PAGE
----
Supporting Campus Sexual Assault Survivors: Meet Campus Advocate Erika Sanchez

Stanford, Baylor and Howard. In recent months some of the nation’s most prestigious institutions of higher education have been rocked by scandals involving student perpetrated sexual violence. At Baylor, the problem was particularly insidious as scores of female students have made serious allegations that they have been assaulted by groups of student athletes amid a campus culture that put them at risk.

The high-profile incidents at these schools, while disturbing, are certainly not isolated. Nationally, some 11 percent of college men and women experience some kind of sexual assault, according to RAINN.

At our local colleges and universities, CFJ is proud to be actively engaged in supporting survivors as well as advancing prevention efforts on campus. For several months now, Erika Sanchez, CFJ’s Bilingual and Campus Sexual Assault Advocate, has worked to establish an on-campus presence at both the University of Bridgeport and Sacred Heart University in Fairfield, providing direct support to survivors.

Erika hopes to expand these services students at Housatonic Community College and Fairfield University come fall.

We recently spoke with Erika about her role supporting young survivors and encouraging prevention efforts on campus. Here’s some of our chat:

CFJ: Tell us about the one-on-one work you are doing with survivors?

ES:  It’s only been a few months and I have already worked with several students who’ve been impacted by sexual assault. And in terms of what I’m doing, it’s really about meeting them where they are. It’s talking to about reporting their assaults if that’s something they are ready to do. It’s listening to them and helping them figure out things about how to talk to friends and family about what they’ve experienced. My role as an advocate is also to connect them with whatever it is they need. Sometimes, that’s legal services, support or individual counseling or supporting them as they take that step to make a disclosure about what they’ve experienced. It’s always about determining what they need and meeting them where they are.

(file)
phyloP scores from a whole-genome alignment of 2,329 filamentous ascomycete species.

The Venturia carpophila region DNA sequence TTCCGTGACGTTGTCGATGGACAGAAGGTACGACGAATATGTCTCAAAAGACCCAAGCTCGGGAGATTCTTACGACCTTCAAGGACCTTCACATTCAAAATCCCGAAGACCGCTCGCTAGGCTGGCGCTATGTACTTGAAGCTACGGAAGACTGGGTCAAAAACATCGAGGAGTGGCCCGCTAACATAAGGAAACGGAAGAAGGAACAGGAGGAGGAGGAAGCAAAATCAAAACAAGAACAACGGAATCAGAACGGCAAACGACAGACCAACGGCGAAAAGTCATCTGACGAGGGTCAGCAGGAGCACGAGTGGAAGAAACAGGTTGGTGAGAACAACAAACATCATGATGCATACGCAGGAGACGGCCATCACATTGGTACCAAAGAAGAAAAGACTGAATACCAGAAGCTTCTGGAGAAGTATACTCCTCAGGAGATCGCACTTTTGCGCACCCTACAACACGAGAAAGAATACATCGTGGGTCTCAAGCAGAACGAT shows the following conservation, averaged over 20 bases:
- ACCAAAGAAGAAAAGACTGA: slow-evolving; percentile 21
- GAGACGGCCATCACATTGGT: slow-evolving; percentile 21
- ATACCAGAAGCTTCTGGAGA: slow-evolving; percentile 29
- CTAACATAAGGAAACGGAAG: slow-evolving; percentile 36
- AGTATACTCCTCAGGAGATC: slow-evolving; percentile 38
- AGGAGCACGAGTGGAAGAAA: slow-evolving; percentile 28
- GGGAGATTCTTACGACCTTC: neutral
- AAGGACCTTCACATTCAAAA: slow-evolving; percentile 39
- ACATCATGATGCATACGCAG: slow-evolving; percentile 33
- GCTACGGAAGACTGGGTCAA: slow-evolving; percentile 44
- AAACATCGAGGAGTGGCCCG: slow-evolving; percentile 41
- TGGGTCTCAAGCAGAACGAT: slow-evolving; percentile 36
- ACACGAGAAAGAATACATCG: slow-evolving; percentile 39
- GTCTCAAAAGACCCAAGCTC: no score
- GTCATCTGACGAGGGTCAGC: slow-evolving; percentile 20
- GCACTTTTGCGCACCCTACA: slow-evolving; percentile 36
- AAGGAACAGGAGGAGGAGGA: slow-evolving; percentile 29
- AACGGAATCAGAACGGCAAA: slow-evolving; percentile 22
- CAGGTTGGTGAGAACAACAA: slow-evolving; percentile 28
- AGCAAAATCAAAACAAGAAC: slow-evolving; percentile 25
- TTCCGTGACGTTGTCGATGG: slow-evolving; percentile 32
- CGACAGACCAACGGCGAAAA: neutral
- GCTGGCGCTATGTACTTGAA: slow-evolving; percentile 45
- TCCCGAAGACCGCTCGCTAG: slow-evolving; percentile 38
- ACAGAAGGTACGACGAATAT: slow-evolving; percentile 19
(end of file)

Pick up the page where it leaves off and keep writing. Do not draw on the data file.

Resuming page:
CFJ: Are there myths and stereotypes about sexual assault you are working to change with the students?

ES: A big one is that we’re raised with this idea of stranger danger, when in fact 90 percent of the assaults that occur on campus are perpetrated by someone the victim knows. And a lot of what I’m seeing is the outgrowth of unhealthy relationships. Sometimes, what I’m seeing is domestic or dating violence with sexual assault being something that happens because of that dynamic. I am also talking about what a healthy relationship looks like and what some of the warning signs are of an unhealthy one. I am working really hard to dispel that myth that a sexual assault is something that happens when you are attacked in the dark by a stranger. That can be true, but it’s not what’s happening on campus in the majority of cases.

CFJ: How are you making our presence known on campus?

ES:  It starts with me simply being present. I’ve made a real effort to attend campus events, get to know people and simple make people aware of who I am and what we do. I am there to help. I’m keeping office hours at UB on Mondays and also, I’m working closely with (Lenora Campbell) the Title IX Coordinator at SHU to be there for students who need me.  At UB, I was even invited by a student to give a lecture to one of her classes for a project she was working on. It was exciting to be asked to engage that way.


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